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Discrimination - and how it hinders development

Avatar Student, Writer, Scientist, Kenya's Ambassador to Tunza Eco-Generation and W.Y.A. member.
Yvonne Wabai
Member since November 8, 2015
  • 31 Posts
  • Age 23

Many advancements have been made in the 21st century, with the most revolutionary one being the internet. Not only has the internet revolutionized the way we go about our businesses but also opened up a portal for people all over the world to connect from right where they are. The internet has done many wonderful things, one of them being shining a light on what is arguably the biggest issue that faces the human race – discrimination.

Wikipedia defines discrimination as the “treatment or consideration of, or making a distinction in favor of or against, a person or thing based on the group, class, or category to which that person or thing is perceived to belong to rather than on individual merit. This includes treatment of an individual or group, based on their actual or perceived membership in a certain group or social category, ‘in a way that is worse than the way people are usually treated’. It involves the group's initial reaction or interaction going on to influence the individual's actual behavior towards the group leader or the group, restricting members of one group from opportunities or privileges that are available to another group, leading to the exclusion of the individual or entities based on logical or irrational decision making.”

Proceeding by these definitions, there are many types of discrimination. These include discrimination due to race/ethnicity, nationality/origin, religion/lack thereof, gender, sexual orientation, disability, age, caste/financial disposition and others. Looking at it from the surface, it doesn’t seem like much of an issue. Perhaps this is why global leaders have failed to deal with it for such a long time. However, an in-depth examination of the issue explains why this is a situation that needs to change as soon as possible.

Firstly, discrimination disrupts peace. One of the biggest forms of discrimination is racism.1 According to the F.B.I, 47% of hate crimes are racially motivated. In the U.S. for instance, there are active hate groups such as the Ku Klux Khan in every single state. Also in the U.S., black men are far much more likely to be shot and killed by the police than white men, black men are far much more likely to receive longer and heavier sentences than white men in a ruling for the same crime, blacks consistently earn less than whites and black women are routinely raped, beaten and killed by the police. According to Listovative the 12 most racist countries in the world, from bottom to top, are: South Africa, Saudi Arabia, the U.S.A., the U.K., Australia, Rwanda, Japan, Germany, Israel, Russia, Pakistan and India.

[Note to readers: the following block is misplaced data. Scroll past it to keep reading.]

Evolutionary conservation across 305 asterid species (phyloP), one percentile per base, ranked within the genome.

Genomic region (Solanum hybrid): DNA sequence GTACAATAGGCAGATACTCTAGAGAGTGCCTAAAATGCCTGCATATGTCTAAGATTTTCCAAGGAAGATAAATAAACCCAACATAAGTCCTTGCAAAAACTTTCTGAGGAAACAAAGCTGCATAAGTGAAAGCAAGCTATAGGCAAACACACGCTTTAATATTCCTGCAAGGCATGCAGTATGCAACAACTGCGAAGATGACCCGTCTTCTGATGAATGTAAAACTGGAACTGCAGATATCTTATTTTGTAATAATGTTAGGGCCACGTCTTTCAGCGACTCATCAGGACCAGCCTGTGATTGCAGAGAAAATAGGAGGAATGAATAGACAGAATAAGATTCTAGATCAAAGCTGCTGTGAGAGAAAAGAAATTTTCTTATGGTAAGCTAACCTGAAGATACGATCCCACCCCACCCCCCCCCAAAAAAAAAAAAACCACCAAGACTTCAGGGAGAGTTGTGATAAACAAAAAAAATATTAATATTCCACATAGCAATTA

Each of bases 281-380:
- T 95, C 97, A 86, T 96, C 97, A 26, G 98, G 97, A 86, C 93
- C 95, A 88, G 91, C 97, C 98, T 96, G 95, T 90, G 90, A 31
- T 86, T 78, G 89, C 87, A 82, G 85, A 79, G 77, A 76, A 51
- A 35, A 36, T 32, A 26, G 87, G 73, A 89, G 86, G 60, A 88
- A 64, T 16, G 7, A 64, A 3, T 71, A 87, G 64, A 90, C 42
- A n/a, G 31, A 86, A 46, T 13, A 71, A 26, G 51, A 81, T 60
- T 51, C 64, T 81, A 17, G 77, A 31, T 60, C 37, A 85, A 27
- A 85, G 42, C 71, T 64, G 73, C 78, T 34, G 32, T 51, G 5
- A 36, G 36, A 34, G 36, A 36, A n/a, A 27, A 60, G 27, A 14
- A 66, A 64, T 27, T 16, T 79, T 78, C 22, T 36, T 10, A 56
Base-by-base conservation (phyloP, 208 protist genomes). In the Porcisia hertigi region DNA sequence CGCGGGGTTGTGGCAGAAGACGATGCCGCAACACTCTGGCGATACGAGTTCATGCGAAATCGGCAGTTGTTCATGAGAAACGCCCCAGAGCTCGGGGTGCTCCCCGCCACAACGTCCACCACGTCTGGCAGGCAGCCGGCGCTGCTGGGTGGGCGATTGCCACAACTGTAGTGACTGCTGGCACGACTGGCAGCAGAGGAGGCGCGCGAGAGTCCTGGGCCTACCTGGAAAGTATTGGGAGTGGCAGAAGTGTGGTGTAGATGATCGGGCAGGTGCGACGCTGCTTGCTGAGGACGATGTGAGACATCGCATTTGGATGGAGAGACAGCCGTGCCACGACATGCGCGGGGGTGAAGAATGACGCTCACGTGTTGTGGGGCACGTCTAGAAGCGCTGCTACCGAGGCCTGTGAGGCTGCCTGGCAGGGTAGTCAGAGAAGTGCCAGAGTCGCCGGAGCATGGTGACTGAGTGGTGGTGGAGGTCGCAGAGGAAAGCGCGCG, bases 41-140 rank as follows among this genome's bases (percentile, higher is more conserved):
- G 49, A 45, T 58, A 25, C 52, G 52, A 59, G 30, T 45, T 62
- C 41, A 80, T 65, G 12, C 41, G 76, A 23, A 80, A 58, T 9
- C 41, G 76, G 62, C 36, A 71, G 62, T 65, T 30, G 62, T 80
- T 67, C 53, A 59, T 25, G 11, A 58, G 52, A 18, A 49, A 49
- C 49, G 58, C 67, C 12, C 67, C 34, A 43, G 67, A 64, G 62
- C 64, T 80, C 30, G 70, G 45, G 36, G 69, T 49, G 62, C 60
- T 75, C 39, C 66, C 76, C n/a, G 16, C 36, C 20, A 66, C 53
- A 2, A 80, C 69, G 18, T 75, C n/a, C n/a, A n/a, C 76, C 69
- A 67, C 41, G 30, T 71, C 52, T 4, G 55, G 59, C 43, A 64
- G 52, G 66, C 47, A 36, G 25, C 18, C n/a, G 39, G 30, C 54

Across the world, darker skinned people are more likely to experience discrimination. At times race, ethnicity, nationality and origin are grouped together in that they are similar, though not same, and that issues concerning these factors have a high potential to become a full scale war or conflict, with examples being the American Civil War, the war against apartheid in South Africa, the 2016 xenophobic attacks in South Africa, the Holocaust, the Rwandan genocide, the Sudan genocide, the 2007 post-election violence in Kenya and the Israeli-Palestinian conflict, just to name a few.

Tension and war has also been noted to arise due to religion. There are about 4200 different religions in the world, with Christianity and Islam being the two most popular ones. Most religions believe that the other 4199 religions are false and there are those that believe that all 4200 of them are false. This has brought forth a lot of heated debates between theists and atheists, and between theists themselves. Most terrorist groups have been blamed on religious extremists, with the most notable examples being Al Qaeda, Al Shabaab, Taliban, Boko Haram and ISIS; all blamed on Islamic extremists. There are also records of Christian terrorism, starting with the Crusades and Spanish Inquisition. According to SALON, The Army of God in the U.S., Eastern Lightning in China, the Lord’s Resistance Army in Uganda, the National Liberation Front of Tripura in India, the Phineas Priesthood in the U.S (greatly influenced by the Ku Klux Klan) and the Concerned Christians in the U.S are the top 6 modern day Christian terror groups.